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Hillary and MLK
By JOHN MCWHORTER
There are many people in our great land aggrieved over the idea that Hillary Clinton thinks Martin Luther King Jr. was not the hero of the civil rights movement.
This idea seems so illogical that the only way to understand it is to approach it as a puzzle. After all, why would a white person running for president in 2008 dismiss the legacy of King near his birthday, which is celebrated as a national holiday, and right before a primary in a state with a large black vote?
To do such a thing would suggest inability to tie one's shoes. Let's imagine that in private Sen. Clinton thought little of King, which is vastly unlikely for someone of her background. Still, the puzzle remains: Why would she, an intelligent person, say it in public?
Yet there she was on "Meet the Press" Sunday, having to defend herself for simply saying that while King laid the groundwork (which she acknowledged), another part of the civil rights revolution was Lyndon B. Johnson's masterful stewardship of the relevant legislation through Congress. She was arguing that she is more experienced in getting laws passed in Washington than is Barack Obamawhich is true.
Why do people like op-ed columnist Bob Herbert, South Carolina Rep. James Clyburn and countless black bloggers hear a grievous insult in her simple observation? The outcry is so disproportionate to the stimulus that one can barely help suspecting something outright irregular.
I think of a study published last year in the Journal of Black Psychology. It documented that the extent to which black Americans perceive their lives to be affected by racism correlates with symptoms of general paranoia disconnected from racial issues.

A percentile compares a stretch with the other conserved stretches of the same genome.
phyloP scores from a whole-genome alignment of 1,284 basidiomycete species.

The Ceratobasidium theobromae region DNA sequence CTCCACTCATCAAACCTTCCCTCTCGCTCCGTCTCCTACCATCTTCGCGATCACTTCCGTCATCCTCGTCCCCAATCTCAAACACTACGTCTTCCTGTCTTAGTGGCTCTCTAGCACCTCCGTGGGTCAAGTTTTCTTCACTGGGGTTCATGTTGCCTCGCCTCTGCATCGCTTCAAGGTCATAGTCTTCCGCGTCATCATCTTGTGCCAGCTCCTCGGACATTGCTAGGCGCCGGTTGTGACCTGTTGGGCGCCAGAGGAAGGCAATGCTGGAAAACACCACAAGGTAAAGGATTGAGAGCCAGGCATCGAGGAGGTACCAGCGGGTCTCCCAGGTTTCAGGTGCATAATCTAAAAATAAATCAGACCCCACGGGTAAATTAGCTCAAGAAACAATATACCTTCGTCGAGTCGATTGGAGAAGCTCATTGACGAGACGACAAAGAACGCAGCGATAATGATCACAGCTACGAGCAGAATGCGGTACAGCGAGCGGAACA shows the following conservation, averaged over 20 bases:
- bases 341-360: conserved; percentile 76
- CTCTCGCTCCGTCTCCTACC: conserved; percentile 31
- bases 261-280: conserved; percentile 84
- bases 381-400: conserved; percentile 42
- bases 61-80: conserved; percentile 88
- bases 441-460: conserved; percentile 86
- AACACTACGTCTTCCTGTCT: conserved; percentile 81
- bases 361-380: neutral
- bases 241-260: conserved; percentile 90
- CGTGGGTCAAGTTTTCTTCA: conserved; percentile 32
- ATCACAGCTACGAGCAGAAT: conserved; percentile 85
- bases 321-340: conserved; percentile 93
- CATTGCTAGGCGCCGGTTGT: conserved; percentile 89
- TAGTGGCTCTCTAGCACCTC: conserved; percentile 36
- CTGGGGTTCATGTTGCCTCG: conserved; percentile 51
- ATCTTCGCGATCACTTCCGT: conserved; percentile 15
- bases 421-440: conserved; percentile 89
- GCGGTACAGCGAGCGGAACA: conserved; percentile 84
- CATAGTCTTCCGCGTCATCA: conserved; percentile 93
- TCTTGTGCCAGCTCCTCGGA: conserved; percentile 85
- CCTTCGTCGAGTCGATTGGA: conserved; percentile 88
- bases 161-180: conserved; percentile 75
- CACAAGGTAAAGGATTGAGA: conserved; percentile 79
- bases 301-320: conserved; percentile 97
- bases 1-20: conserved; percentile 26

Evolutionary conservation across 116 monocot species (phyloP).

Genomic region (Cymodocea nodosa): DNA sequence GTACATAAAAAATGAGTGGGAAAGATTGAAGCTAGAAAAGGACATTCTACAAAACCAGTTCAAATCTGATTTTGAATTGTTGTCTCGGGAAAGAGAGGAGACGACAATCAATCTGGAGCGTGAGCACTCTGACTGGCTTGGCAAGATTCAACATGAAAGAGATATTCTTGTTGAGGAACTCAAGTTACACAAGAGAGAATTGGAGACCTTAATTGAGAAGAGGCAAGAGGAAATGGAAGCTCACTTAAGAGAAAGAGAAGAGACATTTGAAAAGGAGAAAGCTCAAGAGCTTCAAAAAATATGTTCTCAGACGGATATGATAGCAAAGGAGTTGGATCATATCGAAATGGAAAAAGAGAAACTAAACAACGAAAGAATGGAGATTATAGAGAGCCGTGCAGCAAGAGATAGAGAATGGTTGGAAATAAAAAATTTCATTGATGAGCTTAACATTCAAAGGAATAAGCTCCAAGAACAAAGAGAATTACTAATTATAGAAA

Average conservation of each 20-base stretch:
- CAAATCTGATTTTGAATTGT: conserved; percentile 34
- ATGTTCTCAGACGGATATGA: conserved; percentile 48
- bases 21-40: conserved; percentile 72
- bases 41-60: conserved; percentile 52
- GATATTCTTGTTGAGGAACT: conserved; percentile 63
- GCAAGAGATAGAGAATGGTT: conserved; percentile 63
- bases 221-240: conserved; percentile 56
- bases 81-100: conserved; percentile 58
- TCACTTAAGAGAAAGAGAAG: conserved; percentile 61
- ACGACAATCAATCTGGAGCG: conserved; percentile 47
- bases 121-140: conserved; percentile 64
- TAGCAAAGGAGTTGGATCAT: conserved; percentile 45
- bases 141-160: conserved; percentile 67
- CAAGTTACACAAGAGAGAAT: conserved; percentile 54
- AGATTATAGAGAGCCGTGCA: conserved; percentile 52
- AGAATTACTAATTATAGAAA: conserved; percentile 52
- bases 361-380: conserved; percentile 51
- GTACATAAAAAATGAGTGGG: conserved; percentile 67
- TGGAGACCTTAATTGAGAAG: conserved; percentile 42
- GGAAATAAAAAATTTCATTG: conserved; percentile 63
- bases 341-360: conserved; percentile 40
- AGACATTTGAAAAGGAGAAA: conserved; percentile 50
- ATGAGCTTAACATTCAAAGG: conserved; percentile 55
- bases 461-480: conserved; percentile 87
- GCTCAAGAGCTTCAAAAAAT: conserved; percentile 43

To be able to hold in one's mind the notion that Mrs. Clinton would attack King suggests a bone-deep hypersensitivity that overrides sequential reasoning. "We have to be very, very careful how we speak about that era," Rep. Clyburn explains.
But why so very, very careful? What effect does it have on anyone's life if that era is occasionally discussed in less than perfectly genuflective phraseology? Is the Klan waiting behind a hill? Will a black man working at an insurance company in Cleveland have a breakdown because someone didn't give King precisely enough credit in a quick statement?
There is a willful frailty, a lack of self-confidence, in this kind of thinking. It suggests someone almost searching for things to claim injury about, donning the mantle of the noble victim in order to assuage a bruised ego.
Of course, there is a less depressing interpretation of the current uproar: Mrs. Clinton's critics are playing political hardball. You know, let's get blacks to vote for Mr. Obama by playing the race card to pretend Mrs. Clinton is dumping on King. John Edwards, for example, is obviously not mouthing agreement with these people out of insecurity about his blackness.
Well, politics is rarely pretty, but in this case the price is too high. For one, misinterpretation of statements in this vein makes black people look disinclined to process detail and contextin other words, dim. It only gives that much more fodder to views on black intelligence like those uttered by James Watson.
Think, for example, how utterly unreal the notion is that Bill Clinton, our "first black president," would call Mr. Obama's whole candidacy a "fairytale" rather than referring, specifically, to perceptions of his record on the Iraq war. It's as if the outraged crowd is only capable of processing seven words at a time.
In an election that is supposed to focus on larger issues such as America's role in a violent world, playing the race card in this fashion distracts us from real problems. When most new AIDS cases are black and the murder rate among young black males is sky high, what kind of black representative throws tantrums over extremely unlikely implications of something someone said?
In the name of speaking for Mr. Obama, the people throwing these tantrums are presenting a parochial, cynical face, rather than the thoughtful, cosmopolitan one that the candidate himself is trying to show.
Overall, Mr. Obama has not run a "black" campaign. The past few days suggest that if he did, many would consider it a favor to him to churn up 10 more months of dustups over phrases carefully lifted out of context and held up as evidence of racism. Hopefully Mr. Obama is too smart, and too much a man of the world, to succumb to this twisted rendition of black identity.
John McWhorter is a weekly columnist for the New York Sun and a senior fellow at the Manhattan Institute.
©2007 The Wall Street Journal
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